When I was young I loved Cracker Jacks. There was a store just down the hill from my house that used to sell the small boxes. The carmely corn was yummy, but I bought Cracker Jacks for the surprise.
Wrapped in red and white striped paper with the sailor guy on it, I loved the surprise.
Sometimes I would get the magnifying glass, that was my favorite. More often than not, I’d get the tattoos, I think the majority of prizes were tattoos and they were fun. I had a collection going for a while.
Every now and then, I would get the little plastic Indian or cowboy. They were awful, boring and usually had plastic fringe that made them look really cheap. I never wanted to get the plastic Indian.
Thankfully, it didn’t happen often. Most of the time it was a yummy snack and a cool surprise.
I’ve spent the last two and a half weeks with my daughter in the hospital.
She had an infection that spread quickly and seeped behind her skull. They needed to do sinus surgery and intracranial surgery to remove the infection. This is a little girl that starts every annual trip to the doctor asking me if she’s going to get a shot. She’s been sick only a handful of times in her life and never anything serious.
I explained to her that this was really serious stuff and she needed to be brave. She listened. While we were in the hospital Maggie kept tallies. She had 6 MRIs, 2 CT Scans, 6 IVs, 1 Spinal Tap, 1 Sinus Surgery, 1 Intracranial Surgery, and…14 pokes with needles.
Maggie has always been an exceptional child, unique in her own way. But now that we are home and she is healing, I can honestly say she is the bravest person I know.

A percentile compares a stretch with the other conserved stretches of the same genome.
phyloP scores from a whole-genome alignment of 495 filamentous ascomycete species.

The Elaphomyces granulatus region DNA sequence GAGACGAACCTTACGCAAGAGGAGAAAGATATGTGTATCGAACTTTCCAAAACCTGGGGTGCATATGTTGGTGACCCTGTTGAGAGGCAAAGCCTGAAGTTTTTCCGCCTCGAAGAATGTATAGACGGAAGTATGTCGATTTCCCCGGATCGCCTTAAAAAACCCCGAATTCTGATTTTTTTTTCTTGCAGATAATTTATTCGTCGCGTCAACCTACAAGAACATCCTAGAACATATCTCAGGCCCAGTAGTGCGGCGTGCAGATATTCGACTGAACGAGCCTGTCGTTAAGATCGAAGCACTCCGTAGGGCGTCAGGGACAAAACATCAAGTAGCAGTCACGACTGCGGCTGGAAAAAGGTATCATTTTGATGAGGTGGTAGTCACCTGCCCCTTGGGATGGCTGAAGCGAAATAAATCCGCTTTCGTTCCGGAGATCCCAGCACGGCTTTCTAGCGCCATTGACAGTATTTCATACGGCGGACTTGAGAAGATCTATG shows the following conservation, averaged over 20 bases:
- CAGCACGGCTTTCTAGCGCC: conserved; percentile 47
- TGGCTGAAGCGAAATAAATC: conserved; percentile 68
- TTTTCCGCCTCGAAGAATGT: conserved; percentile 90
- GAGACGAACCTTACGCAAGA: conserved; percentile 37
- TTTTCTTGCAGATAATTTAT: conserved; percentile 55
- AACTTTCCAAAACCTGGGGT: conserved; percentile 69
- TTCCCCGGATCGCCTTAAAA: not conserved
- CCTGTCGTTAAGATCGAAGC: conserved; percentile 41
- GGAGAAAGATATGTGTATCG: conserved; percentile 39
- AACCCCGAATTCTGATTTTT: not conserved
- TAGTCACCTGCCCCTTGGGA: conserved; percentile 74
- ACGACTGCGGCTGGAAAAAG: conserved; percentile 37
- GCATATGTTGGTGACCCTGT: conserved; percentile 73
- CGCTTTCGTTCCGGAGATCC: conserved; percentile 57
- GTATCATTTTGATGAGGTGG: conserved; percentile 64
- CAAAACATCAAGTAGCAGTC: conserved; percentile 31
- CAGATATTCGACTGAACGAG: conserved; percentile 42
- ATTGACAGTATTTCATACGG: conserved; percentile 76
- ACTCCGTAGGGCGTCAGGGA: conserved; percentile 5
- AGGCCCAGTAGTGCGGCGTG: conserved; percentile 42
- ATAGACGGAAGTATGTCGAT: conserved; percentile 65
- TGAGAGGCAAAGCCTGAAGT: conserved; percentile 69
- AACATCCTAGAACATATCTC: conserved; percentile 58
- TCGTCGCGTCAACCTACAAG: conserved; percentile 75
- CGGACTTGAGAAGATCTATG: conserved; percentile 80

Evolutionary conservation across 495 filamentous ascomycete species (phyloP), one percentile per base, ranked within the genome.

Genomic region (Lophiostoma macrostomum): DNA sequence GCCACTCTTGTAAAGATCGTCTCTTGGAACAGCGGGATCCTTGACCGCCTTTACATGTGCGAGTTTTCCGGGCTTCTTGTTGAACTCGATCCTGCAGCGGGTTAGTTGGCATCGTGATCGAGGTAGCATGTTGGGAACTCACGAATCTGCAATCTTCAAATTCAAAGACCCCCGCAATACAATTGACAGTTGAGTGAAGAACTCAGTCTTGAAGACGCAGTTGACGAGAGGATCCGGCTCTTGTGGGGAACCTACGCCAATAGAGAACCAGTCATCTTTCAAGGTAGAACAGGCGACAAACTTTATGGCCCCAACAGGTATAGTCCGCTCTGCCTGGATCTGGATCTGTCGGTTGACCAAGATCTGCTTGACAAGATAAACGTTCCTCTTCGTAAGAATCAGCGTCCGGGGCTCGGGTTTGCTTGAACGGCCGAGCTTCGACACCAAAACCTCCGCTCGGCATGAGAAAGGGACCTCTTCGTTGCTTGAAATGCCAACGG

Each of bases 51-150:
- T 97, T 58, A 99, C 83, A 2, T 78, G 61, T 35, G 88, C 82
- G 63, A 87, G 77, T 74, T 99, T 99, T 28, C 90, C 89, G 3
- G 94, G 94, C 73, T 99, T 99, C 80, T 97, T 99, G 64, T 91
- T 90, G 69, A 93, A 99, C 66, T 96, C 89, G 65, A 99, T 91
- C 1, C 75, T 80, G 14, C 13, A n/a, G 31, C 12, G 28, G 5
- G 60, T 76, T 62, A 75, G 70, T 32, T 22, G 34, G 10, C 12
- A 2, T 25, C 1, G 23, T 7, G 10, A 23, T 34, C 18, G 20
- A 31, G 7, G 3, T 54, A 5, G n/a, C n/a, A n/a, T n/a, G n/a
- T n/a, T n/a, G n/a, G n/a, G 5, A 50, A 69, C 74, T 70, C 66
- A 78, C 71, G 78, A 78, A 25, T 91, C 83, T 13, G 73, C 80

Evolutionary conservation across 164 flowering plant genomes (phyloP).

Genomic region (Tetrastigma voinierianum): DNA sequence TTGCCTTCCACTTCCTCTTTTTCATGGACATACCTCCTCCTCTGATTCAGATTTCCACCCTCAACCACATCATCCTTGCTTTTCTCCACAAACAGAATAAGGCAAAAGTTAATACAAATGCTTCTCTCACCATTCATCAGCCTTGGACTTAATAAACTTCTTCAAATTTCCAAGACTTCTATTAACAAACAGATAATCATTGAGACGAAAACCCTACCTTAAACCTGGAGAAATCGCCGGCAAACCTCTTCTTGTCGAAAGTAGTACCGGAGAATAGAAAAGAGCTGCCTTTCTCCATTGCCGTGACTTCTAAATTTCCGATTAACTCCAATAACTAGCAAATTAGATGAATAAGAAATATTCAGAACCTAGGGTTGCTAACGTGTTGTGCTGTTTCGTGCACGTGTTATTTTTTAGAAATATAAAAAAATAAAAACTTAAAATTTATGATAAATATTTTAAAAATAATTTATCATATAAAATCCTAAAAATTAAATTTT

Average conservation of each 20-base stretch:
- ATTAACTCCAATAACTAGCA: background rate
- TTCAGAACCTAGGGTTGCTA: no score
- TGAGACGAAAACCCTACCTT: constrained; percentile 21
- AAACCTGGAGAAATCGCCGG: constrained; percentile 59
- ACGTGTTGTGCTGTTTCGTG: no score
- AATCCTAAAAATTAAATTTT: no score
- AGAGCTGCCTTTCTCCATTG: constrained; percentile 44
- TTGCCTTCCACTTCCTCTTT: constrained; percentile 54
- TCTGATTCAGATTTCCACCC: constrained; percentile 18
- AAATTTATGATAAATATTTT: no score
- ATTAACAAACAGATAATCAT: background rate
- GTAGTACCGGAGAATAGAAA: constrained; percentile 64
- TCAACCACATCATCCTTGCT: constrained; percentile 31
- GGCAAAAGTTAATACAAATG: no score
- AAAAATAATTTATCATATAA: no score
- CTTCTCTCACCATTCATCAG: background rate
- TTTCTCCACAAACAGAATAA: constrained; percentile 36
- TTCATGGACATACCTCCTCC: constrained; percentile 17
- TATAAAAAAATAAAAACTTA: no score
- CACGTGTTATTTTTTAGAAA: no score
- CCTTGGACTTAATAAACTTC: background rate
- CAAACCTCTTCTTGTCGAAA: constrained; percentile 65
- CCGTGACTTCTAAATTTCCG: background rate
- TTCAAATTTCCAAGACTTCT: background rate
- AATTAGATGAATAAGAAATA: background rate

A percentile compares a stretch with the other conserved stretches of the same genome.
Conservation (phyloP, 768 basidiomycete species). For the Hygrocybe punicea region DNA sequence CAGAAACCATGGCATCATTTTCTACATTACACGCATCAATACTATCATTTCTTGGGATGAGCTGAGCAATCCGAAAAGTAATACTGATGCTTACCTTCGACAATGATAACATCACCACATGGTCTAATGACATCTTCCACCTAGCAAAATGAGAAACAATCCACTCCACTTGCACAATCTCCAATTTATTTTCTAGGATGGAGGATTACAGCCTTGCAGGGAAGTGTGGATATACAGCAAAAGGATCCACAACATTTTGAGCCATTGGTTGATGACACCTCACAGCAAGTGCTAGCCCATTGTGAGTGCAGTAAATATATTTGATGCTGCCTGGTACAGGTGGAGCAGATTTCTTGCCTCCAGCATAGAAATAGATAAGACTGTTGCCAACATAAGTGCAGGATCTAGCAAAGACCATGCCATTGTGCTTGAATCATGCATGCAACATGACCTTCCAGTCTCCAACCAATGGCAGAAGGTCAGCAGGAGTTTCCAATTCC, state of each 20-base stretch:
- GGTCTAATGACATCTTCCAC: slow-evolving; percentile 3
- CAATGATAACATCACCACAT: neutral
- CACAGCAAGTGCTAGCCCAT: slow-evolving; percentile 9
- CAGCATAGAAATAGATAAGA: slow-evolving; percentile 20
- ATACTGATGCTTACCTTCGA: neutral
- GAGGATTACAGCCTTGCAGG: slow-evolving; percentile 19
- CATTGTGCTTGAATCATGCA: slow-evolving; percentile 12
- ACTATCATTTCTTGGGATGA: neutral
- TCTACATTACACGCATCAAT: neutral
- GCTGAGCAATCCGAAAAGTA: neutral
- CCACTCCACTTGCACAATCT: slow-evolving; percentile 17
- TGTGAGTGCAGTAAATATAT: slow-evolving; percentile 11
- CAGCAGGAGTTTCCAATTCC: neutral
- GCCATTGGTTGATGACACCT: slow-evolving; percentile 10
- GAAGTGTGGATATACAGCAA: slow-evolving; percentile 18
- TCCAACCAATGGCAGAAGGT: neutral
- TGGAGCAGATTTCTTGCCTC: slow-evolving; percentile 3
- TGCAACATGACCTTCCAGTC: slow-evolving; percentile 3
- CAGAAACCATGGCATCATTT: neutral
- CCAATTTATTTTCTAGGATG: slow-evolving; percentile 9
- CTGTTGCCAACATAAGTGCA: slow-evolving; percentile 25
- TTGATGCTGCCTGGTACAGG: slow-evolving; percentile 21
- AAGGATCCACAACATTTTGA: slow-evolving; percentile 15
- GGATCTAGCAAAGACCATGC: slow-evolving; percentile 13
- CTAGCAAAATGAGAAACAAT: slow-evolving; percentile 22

She asked a million questions of every specialist that came in to examine her. She approached everything with a courage seldom found in adults, let alone 11 year olds. Maggie certainly had her down days, but she stayed the course, did what every doctor told her to do and she is home and on her way to healthy.
A few Wednesdays ago, we had just returned from a camping trip. Maggie was looking forward to her last week of school, summer camp and swimming. Instead, she will need to be on IV antibiotics for another four weeks at home and can not be in the water.
We all asked the doctors how this happened. They all replied, “Bad Luck.” Maggie pulled a plastic Indian.
It’s been difficult for her. As her mother watching and helping her get through this, it is clear that life can not always be magnifying glasses and tattoos, even when you’re 11.
Sometimes, no matter what you do, you pull out a plastic Indian. The key, I have learned from Maggie, is to fight through it, take a lot of deep breaths and focus on the next box of Cracker Jacks.
That’s all from the laundry room. Don’t Let the Bed Bugs Bite.